Order of Monte Vergine

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The Benedictine Williamites, more often known by the name of its chief house, Territorial Abbey of Montevergine in central Italy, was a Catholic monastic order.[1]

Besides Monte Vergine, St. William of Vercelli founded a considerable number of monasteries, especially in the Kingdom of Naples, including a double monastery for men and women at Goleto (near Nusco). Pope Celestine III confirmed the congregation by a bull (4 November 1197). In 1611 there were twenty-six larger and nineteen smaller Williamite houses. Benedict XIV confirmed new constitutions in 1741 to be added to the declarations on the Rule of St. Benedict prescribed by Clement VIII.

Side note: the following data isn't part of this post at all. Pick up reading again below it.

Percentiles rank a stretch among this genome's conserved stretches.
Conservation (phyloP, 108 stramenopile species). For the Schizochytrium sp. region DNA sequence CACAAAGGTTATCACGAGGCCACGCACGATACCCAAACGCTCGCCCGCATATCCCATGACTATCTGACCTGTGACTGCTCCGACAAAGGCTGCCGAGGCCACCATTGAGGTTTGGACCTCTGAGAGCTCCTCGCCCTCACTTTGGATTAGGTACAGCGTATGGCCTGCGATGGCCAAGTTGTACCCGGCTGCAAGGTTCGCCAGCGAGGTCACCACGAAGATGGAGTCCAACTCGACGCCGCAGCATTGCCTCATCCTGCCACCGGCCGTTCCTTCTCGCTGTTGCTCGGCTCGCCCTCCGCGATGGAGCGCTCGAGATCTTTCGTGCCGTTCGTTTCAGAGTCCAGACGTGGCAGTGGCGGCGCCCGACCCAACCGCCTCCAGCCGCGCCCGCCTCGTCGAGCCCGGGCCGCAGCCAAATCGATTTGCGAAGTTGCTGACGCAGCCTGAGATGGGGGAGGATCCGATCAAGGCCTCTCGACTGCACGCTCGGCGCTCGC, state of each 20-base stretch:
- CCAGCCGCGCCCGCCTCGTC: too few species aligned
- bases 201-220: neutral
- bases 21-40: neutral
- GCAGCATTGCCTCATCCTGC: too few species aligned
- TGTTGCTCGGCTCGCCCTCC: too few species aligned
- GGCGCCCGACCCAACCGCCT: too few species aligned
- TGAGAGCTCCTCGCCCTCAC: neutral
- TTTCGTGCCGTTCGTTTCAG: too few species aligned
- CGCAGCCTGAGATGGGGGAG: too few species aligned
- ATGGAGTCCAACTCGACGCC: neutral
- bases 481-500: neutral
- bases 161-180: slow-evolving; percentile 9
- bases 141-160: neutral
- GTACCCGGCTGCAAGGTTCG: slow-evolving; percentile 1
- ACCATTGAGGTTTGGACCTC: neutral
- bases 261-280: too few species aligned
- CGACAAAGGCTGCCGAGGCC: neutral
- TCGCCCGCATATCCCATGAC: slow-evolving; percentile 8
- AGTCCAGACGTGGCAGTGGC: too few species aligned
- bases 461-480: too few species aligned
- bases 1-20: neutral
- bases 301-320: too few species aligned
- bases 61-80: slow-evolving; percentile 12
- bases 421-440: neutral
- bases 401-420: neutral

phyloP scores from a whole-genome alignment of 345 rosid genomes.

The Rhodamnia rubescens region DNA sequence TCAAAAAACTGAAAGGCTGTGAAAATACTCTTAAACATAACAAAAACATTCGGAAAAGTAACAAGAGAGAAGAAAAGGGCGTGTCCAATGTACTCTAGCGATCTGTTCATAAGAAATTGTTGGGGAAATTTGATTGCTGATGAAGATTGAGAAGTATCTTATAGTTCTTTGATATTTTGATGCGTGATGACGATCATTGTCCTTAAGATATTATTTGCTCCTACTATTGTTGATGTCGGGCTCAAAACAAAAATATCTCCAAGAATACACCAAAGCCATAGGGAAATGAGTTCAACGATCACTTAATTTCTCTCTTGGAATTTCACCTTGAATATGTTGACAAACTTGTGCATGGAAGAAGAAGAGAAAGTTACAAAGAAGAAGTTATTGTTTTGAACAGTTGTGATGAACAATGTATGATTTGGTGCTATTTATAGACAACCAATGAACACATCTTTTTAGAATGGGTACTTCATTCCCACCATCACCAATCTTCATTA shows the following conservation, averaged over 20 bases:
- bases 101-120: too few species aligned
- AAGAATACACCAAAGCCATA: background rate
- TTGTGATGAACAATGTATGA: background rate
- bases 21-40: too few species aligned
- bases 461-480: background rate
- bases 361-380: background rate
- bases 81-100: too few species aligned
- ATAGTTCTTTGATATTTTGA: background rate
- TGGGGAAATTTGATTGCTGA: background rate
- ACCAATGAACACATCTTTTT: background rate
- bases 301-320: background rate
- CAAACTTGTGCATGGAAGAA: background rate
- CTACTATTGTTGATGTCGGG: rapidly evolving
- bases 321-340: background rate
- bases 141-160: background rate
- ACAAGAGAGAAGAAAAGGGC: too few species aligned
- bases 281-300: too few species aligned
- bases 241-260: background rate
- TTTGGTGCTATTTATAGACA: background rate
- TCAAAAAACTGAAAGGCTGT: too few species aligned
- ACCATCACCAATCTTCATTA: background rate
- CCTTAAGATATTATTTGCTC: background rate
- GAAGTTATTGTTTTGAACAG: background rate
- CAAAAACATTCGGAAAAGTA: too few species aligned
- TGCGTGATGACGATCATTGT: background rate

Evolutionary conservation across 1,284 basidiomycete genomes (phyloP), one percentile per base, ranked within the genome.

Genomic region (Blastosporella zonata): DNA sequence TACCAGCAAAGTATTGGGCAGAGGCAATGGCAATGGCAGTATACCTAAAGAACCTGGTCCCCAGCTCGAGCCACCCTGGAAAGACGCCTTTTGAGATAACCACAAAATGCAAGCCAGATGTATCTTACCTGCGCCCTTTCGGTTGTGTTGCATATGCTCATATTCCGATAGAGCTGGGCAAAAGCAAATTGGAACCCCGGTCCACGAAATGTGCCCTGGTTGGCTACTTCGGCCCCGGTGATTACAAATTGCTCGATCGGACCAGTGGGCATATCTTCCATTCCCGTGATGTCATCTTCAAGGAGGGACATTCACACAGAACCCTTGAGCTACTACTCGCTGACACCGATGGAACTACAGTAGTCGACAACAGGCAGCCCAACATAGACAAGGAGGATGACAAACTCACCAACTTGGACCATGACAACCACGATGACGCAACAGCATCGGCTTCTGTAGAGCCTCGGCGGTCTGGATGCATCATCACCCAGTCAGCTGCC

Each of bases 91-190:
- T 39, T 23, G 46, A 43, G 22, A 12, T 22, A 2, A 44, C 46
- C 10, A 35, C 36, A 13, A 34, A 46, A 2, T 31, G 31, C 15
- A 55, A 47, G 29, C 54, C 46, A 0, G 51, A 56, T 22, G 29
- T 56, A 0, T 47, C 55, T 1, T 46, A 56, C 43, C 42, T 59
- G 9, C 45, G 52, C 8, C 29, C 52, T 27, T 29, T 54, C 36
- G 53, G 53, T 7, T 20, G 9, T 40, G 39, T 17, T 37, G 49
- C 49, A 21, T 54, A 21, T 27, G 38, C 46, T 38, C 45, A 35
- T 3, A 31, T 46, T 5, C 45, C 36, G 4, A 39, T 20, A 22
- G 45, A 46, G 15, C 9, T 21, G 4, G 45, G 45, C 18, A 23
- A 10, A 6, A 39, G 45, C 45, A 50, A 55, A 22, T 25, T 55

The mother-house, the only surviving member of the congregation, was affiliated to the Cassinese Congregation of the Primitive Observance in 1879. The community at Monte Vergine retains the white colour of the habit, which is in other respects like that of the black Benedictines.

There are said to have been some fifty Williamite nunneries, of which only two survived at the beginning of the eighteenth century. The habit was white with a black veil, and their rule very severe in the matter of fasting and abstinence.

Sources[edit]

  1. ^ PD-icon.svg "Williamites". Catholic Encyclopedia. New York: Robert Appleton Company. 1913. 

 This article incorporates text from a publication now in the public domainHerbermann, Charles, ed. (1913). Catholic Encyclopedia. Robert Appleton Company. 

Coordinates: 40°55′07″N 14°44′59″E / 40.9185°N 14.7496°E / 40.9185; 14.7496